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  2. Cindy, Great post. I have seen you speak and the Lord uses you mightily. You are professional and personal. Every lady was blessed by your words. I have been speaking for 20 years and still have much to learn. Writing is new to me. When I arrive at an event and mingle with the ladies, I don't introduce myself as the speaker unless they ask. The ladies seem more comfortable. On one occasion, I made a life long friend. We talked, laughed, made cards together. When she found out that I was the speaker her face turned white as she said, "If I knew you were the speaker I would not have talked to you, good thing I didn't know." She was serious in her statement. I told her I was glad she did not know at first. Then we both chuckled. We still keep in touch. I am not trying to pull the wool over anyone's eyes, for some reason people treat the speaker differently. Yes, we are all sisters in Christ, serving the Lord in the capacity in which He called us to serve. As speakers or anyone serving God, we should be above reproach but approachable. I love your statement, "Our influence does not begin when we walk up to the podium—it begins when we first answer the phone or email from someone who is interested in our words." Our ladies ministry did not invite a woman to speak because she was rude during the phone conversation. This happened on two separate occasions. Thank you for being a role model. May God bless you and the work of you hands (and mouth)

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    1. You are very kind and these are great ideas -- I also "work the room" before I speak. By the time I get to the podium, the audience are my friends...

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  3. Lucinda, thank you for sharing this information. I keynoted a weekend retreat in another state. The planner disclosed their budget couldn't cover my expenses. We arrived at a solution, but I felt uncomfortable during the process. I appreciate having your contract as a guide.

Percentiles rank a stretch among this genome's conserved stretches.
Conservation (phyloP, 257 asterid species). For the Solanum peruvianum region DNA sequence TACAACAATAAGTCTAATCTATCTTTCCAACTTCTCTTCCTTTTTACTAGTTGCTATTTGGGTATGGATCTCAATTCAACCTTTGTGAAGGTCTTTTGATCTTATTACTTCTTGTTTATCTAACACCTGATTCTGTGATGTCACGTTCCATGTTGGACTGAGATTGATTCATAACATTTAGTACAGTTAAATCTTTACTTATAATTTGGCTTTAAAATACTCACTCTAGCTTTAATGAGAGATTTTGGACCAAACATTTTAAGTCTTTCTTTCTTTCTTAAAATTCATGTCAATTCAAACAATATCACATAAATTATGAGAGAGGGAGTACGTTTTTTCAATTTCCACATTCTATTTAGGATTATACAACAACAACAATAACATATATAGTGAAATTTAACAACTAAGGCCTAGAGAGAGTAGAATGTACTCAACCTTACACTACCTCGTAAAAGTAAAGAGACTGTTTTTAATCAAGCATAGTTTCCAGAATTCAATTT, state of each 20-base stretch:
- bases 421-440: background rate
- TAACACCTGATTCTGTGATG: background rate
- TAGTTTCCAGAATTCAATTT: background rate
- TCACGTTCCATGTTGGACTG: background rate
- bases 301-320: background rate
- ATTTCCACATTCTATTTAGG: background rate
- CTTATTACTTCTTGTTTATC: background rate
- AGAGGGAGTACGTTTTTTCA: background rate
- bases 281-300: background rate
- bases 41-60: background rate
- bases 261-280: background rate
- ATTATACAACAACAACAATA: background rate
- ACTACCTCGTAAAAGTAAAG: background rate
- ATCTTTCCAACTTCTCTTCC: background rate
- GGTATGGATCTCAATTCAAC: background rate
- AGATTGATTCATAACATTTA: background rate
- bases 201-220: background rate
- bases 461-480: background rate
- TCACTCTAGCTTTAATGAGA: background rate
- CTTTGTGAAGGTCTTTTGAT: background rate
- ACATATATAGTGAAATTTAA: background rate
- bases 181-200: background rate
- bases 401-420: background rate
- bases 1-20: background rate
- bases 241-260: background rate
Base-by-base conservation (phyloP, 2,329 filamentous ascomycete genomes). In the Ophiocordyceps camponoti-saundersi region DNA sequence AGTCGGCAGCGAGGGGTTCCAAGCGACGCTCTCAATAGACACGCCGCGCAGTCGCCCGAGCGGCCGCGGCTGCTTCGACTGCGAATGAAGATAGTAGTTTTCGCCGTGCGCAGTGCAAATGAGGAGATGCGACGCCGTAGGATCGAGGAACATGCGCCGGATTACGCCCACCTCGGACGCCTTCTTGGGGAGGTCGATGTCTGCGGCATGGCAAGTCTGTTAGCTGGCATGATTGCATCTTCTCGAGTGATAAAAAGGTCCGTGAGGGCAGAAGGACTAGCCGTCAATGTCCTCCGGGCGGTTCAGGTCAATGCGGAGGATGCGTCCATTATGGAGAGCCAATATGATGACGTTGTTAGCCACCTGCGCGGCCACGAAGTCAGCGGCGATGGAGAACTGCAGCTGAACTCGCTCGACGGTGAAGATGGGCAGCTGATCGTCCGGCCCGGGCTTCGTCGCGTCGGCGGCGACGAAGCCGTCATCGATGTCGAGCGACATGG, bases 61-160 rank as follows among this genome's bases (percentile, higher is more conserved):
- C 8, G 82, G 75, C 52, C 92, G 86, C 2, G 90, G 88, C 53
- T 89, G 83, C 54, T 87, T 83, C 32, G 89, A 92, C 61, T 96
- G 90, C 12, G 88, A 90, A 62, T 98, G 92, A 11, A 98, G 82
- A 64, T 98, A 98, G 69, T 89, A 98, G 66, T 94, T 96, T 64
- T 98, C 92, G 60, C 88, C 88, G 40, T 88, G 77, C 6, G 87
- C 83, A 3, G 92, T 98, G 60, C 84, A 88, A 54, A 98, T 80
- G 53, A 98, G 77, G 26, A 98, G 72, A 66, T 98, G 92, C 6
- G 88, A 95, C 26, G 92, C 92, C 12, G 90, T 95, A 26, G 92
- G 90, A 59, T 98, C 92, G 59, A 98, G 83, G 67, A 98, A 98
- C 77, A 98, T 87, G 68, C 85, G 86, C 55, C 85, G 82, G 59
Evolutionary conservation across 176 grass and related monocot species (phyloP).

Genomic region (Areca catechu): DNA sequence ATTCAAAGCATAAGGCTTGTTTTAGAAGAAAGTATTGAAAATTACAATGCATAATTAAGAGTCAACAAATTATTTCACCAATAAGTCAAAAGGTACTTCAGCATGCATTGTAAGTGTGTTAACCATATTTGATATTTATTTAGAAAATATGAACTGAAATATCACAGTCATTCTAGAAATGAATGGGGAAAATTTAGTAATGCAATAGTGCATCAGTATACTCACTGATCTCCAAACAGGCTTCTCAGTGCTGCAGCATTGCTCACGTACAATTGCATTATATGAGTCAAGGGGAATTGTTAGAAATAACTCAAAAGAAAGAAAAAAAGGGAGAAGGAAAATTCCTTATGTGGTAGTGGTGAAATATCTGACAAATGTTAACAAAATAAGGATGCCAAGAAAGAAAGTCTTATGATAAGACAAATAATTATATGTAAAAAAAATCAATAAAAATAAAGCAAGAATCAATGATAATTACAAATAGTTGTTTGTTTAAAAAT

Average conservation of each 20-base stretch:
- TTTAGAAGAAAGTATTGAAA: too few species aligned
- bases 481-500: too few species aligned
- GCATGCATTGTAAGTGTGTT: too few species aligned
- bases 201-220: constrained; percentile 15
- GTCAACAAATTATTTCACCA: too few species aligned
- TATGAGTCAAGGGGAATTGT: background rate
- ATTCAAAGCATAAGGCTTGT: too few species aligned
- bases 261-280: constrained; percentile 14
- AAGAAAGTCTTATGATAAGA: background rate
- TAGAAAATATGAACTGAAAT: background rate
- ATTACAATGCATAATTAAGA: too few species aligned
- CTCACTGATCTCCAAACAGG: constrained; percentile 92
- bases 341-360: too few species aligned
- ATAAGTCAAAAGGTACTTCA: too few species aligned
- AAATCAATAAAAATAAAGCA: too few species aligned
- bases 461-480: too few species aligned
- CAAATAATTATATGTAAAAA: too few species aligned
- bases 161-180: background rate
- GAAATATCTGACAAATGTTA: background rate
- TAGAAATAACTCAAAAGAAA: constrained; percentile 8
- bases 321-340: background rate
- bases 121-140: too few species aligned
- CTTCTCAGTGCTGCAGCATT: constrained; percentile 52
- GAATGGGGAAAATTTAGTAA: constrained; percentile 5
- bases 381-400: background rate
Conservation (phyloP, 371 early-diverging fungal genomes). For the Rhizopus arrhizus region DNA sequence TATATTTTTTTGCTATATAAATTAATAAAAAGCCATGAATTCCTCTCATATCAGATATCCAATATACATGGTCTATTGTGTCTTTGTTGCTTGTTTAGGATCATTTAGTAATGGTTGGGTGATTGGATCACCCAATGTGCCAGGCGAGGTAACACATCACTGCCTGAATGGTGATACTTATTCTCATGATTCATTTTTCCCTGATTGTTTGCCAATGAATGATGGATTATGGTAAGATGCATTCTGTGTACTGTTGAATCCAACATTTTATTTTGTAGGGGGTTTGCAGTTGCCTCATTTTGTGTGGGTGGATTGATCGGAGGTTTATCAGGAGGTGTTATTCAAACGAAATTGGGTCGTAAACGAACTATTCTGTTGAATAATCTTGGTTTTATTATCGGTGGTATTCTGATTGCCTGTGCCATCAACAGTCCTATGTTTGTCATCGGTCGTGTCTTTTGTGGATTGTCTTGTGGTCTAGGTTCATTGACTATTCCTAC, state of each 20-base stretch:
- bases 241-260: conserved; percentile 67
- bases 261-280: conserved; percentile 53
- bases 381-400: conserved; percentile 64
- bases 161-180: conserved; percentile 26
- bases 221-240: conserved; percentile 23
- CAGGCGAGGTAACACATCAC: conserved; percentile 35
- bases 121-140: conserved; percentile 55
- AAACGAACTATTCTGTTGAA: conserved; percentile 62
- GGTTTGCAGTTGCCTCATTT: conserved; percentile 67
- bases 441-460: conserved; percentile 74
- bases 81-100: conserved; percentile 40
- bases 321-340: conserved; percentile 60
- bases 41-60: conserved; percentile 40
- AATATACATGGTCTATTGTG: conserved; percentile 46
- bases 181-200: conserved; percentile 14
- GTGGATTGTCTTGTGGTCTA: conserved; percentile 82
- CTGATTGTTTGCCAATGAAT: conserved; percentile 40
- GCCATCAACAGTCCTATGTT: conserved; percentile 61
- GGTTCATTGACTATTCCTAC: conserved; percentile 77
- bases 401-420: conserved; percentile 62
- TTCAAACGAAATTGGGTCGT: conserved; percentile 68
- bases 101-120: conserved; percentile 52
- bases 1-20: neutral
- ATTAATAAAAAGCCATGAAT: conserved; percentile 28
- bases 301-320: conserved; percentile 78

May God richly bless your ministry, my sweet friend.

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    1. When this occurs you have to decide whether or not you can go as a ministry gift. I do a couple of these a year, my decision. But this week I had to decline a gig because it meant I would have to take a day off work and I just couldn't afford to do that. Yes it was awkward, but I had to be honest.

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    2. I should have added that it was disclosed after I arrived at the hotel!

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  4. I'm working now on booking speakers for a convention. I make the initial contact through email. However, I find that people are skimming the information even when I send an attached document. This is why a final contract is so necessary.
    Thanks for the reminders, I'm rethinking some of the things I communicate.

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    1. Yes! I think such things are actually helpful to event planners as well! All the best with your convention...

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  5. Great info, Cindy! I hesitated on having a contract for years, but when I finally saw the wisdom of it, I was surprised to learn that event planners appreciate and depend on them as much as we do! Thanks for sharing!

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    1. You are the expert! But yes, I too was hesitant. Until I learned. The hard way, of course...

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  6. not as a writer, but when i gave my college Senior Presentation (Interior Design!) 3 years ago, i wrote out what i wanted to say, recorded on my phone and played it over and over... and over again, to get it near-memorized and solid in my mind. i also printed it out in 14 or 16 point font so i could follow along easily without having to read off the page. i realized after the presentation was over i had left out a whole (small) part but it didn't matter. what mattered was i gave a smooth and professional speech, and was able to answer questions from the gallery without stuttering or having to fumble with my notes to find my information.

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    1. Great suggestions! I actually do the same thing - gotta love 16 point type...

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  7. Such helpful words, Lucinda! I remember once when my husband was asked to speak to a group of writers, we both just assumed (always a bad thing to do) that the group of writers were Christian writers. His presentation was all on writing as a way to honor the Lord. Yeah. They weren't Christian writers. It turned out fine, however. They were gracious and he adapted on the spot, but wow, your helpful suggestions would have prevented that from ever happening. I'll be remembering your advice!
    Thank you and blessings,

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  8. So many stories like this, Sarah. All the best in your future endeavors!

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  9. Excellent advice. But having spent a career in public speaking I would suggest you add to your contract any audio / video equipment you expect to be provided. I always requested an LCD projector and screen as my presentation was on my notebook computer. I also requested either a white board or flip chart. Not all speaking events require these (mine did) but I suggest including any equipment you wish to be provided.